Fayetteville commission mulls parking lot’s future

Posted: October 29, 2017 at 1:04 a.m.

NWA Democrat-Gazette/STACY RYBURN Part of the parking lot next to the E.J. Ball building near Meadow Street and Church Avenue in Fayetteville. The building is being renovated and the parking lot is certainly due for one too, said Sarah King, spokeswoman with Specialized Real Estate Group. That company and Moses Tucker Real Estate of Little Rock bought the building for $3.1 million last year.

FAYETTEVILLE — The parking lot next to the E.J. Ball building will likely either get an upgrade or have something built on it within the next few years, according to the commission that owns it.

The Off-Street Parking Commission, created in 1976, owns three lots downtown with a total of 226 spaces. The commission, a quasi-governmental entity, was formed as part of a development district to build a parking garage, which eventually became the Town Center parking garage.

The Off-Street Parking Commission owns three lots with a total of 226 spaces in downtown Fayetteville. They're shown in blue.

The city manages the commission’s three lots, collecting the money, enforcing the rules and making small fixes such as keeping meters up to date. The commission and the city split the revenue.

The E.J. Ball lot, which runs along Church Avenue between Center and Meadow streets, is the largest. The commission also owns a smaller lot southwest of that one and another on Spring Street between Block and East avenues.

Lamar Pettus, commission chairman, said developers have eyed the E.J. Ball lot for the past 20 years for multiple purposes, including retail, a parking deck, office space and condos.

City officials last year brought the commission a preliminary plan to resurface the lots, put in spaces compliant with the Americans with Disabilities Act and make drive aisles meet modern-day standards. In turn, the commission agreed to pay for the improvement to the tune of about $570,000. The commission has about $821,500 in the bank.

The commission has considered turning over the lots to the city as long as the money would go to downtown parking improvements and not the city’s general fund Pettus said

Consulting firm Nelson/ Nygaard has been working on a parking and mobility study the City Council wants to adopt as a comprehensive plan. City officials advised the commission to hold off on doing anything to the lots until the full study is published and approved, which should happen by the end of the year.

Pettus said in one scenario the commission likely would put out bids to do the improvement work by the end of 2018 and have the work finished by the end of 2019.

The commission would consider proposals for development in another scenario. Commissioners could work out a long-term lease, form a joint venture or sell the lot outright, Pettus said.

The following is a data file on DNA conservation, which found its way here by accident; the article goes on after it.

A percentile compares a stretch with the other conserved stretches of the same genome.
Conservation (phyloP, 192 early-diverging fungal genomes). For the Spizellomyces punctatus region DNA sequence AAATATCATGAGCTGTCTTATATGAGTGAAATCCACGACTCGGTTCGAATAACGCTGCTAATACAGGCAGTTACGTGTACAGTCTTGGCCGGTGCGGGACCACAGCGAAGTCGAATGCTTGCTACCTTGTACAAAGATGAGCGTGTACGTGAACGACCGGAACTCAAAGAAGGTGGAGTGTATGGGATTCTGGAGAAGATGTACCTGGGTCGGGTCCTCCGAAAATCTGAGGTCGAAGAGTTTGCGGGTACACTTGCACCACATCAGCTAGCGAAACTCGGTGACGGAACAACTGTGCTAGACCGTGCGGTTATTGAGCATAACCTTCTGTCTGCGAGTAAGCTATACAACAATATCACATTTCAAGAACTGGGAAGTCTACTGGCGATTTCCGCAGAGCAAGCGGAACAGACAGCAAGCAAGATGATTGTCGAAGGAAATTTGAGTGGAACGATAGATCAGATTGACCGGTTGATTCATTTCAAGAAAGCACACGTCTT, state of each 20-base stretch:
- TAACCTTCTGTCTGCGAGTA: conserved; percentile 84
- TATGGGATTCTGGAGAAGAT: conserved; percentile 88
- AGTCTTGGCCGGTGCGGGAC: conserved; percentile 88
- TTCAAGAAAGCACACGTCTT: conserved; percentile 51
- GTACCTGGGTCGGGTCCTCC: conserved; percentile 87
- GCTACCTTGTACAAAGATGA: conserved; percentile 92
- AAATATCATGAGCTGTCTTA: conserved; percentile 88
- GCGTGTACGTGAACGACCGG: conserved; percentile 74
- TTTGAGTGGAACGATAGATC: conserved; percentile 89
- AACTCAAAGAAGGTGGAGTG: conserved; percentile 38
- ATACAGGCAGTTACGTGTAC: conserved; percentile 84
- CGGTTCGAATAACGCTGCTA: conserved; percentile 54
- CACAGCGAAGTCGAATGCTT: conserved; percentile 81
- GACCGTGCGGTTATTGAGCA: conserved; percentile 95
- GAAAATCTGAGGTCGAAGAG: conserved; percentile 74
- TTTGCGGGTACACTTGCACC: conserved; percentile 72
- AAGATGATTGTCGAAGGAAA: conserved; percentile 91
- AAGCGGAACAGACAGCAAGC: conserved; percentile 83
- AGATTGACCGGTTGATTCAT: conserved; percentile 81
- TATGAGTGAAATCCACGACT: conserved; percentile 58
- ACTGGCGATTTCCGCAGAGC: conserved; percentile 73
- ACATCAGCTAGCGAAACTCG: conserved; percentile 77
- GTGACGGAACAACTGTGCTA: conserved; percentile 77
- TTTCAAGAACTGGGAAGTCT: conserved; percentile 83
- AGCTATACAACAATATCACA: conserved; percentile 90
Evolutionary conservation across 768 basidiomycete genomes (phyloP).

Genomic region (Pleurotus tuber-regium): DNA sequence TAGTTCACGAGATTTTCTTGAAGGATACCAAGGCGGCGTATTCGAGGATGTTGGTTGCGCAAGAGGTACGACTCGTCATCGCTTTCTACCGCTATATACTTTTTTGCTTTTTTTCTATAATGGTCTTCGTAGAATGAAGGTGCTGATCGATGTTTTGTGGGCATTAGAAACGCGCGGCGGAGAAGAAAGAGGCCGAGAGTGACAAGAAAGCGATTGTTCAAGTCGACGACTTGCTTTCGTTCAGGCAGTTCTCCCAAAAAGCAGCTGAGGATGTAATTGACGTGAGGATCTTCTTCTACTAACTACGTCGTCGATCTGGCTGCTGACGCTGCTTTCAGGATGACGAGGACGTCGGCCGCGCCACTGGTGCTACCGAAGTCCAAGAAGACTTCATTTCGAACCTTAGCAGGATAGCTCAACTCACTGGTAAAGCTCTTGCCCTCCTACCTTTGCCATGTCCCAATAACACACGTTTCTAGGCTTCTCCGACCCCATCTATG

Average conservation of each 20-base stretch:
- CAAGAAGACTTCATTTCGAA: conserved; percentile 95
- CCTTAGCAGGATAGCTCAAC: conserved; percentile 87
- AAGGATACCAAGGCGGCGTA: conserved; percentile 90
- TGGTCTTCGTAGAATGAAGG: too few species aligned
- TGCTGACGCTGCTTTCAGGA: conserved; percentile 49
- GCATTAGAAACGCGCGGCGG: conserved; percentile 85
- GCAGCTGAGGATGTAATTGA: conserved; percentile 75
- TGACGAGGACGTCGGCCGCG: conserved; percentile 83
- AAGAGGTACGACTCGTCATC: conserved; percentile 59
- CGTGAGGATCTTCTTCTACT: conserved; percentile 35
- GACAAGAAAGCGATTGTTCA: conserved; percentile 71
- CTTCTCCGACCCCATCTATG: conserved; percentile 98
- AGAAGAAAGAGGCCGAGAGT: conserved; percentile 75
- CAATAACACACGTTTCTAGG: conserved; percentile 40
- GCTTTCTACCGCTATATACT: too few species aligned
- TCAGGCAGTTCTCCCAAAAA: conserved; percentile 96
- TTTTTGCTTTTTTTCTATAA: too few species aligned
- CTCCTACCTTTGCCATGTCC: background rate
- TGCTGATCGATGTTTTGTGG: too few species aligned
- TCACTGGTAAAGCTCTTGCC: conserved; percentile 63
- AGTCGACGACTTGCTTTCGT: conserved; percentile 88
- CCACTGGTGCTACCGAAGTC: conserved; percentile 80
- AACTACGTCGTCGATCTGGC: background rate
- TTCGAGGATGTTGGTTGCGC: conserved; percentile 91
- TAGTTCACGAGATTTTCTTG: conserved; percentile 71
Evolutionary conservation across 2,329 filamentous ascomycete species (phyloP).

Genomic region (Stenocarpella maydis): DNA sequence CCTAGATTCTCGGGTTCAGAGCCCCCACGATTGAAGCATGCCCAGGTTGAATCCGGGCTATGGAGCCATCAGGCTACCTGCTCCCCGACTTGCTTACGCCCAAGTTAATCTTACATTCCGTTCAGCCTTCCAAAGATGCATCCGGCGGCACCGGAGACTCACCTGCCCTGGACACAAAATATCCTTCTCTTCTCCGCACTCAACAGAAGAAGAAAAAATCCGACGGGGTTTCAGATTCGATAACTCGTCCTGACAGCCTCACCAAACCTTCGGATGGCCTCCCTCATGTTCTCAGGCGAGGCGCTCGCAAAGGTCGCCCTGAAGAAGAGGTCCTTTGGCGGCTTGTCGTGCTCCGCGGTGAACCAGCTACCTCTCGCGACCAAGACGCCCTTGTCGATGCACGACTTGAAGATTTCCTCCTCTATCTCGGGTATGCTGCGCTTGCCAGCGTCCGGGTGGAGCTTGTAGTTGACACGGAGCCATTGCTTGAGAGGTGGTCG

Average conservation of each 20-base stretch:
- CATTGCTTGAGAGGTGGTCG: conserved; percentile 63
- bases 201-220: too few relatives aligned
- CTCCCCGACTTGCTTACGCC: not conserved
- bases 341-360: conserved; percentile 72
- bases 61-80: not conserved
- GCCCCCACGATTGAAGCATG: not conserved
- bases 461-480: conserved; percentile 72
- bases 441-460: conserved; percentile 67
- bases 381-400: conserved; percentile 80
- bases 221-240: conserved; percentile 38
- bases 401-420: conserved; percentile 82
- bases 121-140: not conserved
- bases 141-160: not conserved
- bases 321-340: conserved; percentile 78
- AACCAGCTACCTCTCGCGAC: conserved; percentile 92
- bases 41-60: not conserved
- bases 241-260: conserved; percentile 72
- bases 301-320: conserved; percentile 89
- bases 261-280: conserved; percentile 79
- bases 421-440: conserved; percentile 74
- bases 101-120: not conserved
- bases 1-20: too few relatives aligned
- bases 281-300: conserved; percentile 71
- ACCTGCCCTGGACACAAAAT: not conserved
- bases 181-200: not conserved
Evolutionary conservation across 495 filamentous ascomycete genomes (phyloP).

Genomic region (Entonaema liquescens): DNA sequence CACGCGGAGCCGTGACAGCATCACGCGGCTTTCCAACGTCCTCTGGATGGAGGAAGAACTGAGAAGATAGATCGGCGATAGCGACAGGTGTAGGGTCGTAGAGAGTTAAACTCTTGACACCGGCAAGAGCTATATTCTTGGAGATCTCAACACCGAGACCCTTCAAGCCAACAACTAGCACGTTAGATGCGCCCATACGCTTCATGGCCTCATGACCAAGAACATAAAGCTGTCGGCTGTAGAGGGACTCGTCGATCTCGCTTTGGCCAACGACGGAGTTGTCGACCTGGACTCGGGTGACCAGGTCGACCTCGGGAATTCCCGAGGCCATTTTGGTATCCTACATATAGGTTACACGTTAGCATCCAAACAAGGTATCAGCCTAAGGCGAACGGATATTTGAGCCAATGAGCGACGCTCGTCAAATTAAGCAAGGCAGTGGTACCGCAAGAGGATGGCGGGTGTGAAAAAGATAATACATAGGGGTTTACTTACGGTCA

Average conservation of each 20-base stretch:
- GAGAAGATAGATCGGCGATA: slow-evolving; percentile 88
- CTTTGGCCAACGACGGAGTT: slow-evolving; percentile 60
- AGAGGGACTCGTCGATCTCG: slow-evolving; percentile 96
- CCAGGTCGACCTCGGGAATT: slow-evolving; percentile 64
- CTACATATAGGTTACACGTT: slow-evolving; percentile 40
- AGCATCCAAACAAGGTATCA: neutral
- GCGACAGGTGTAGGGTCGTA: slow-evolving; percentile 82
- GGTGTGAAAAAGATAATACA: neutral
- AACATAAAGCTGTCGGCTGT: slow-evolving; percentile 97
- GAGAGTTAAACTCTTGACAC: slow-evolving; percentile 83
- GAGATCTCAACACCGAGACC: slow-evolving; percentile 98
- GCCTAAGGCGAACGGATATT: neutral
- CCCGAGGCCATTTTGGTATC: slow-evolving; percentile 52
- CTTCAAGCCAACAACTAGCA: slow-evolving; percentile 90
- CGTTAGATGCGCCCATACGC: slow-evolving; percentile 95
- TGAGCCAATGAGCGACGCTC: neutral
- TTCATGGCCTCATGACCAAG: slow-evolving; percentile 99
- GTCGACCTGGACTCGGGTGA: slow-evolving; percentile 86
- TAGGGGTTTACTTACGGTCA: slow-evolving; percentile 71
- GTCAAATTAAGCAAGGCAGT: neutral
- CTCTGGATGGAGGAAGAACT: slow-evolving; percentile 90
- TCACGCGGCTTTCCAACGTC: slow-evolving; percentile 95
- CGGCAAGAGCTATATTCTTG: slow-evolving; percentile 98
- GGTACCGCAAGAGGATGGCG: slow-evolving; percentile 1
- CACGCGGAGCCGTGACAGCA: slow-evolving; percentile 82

“At some point, if such a proposal is ever made and it appears it would be acceptable to the Off-Street Parking Commission, we would have to get legal opinions to make sure that we’re on sound grounds,” Pettus said.

He said the commission’s goal should be to keep the same number of parking spaces. Also, in Pettus’ opinion, any deal should include a provision that would keep open the possibility of more parking spaces over time.

Part of the parking study, posted on the city’s website in August, indicates there are more parking spaces than needed in the area where the commission’s three lots sit.

The study focused on downtown parking along Center Street and several adjacent streets. The current parking supply would adequately serve future development, according to its findings.

The Center Street focus area includes 2,007 spaces. Peter Nierengarten, the city’s director of sustainability and parking, said the study took into account all parking regardless of ownership. City officials want to negotiate with private parking owners to make more spaces available to the public as part of the plan. If the commission opts not to open the E.J. Ball lot for development, the city would strongly back the plan to improve it, Nierengarten said. The grading and lack of compliant handicap spaces there present challenges.

Nierengarten said it was definitely in need of renovation. Prominent downtown businesses flank the E.J. Ball lot, such as Hugo’s, Block Street Records, French Quarters Antiques and Houndstooth Clothing. The E.J. Ball building, at 112 W. Center St., has about 20 tenants on its seven floors and basement, including Alchemy Macarons, Fresco Restaurant and Cocktails, Metova and several law firms and offices.

The building is being renovated and the parking lot is certainly due for one too, said Sarah King, spokeswoman with Specialized Real Estate Group. That company and Moses Tucker Real Estate of Little Rock bought the building for $3.1 million last year.

King, looking out her window Friday afternoon at the company’s office on Church Avenue, said the parking lot looked about half full. She was glad the chain surrounding the lot has been removed because people used to trip on it. “I think a change is needed no matter what that looks like, because you know, it’s kind of a mess,” she said.

Jamie Moses of Moses Tucker said the spot seems ripe for development. The owners of the building certainly would take an interest in whatever the commission decides, he said. “We’d like to, whether it’s us or someone else, just make sure it’s a good development,” Moses said. “I really think there could be a fit for a residential-type project, or mixed-use with a residential component. All the amenities are there.”

Parking master plan

To see the progress of the city’s parking master plan, go to: bit.ly/fayparkingmasterplan

Stacy Ryburn can be reached by email at sryburn@nwadg.com or on Twitter @stacyryburn.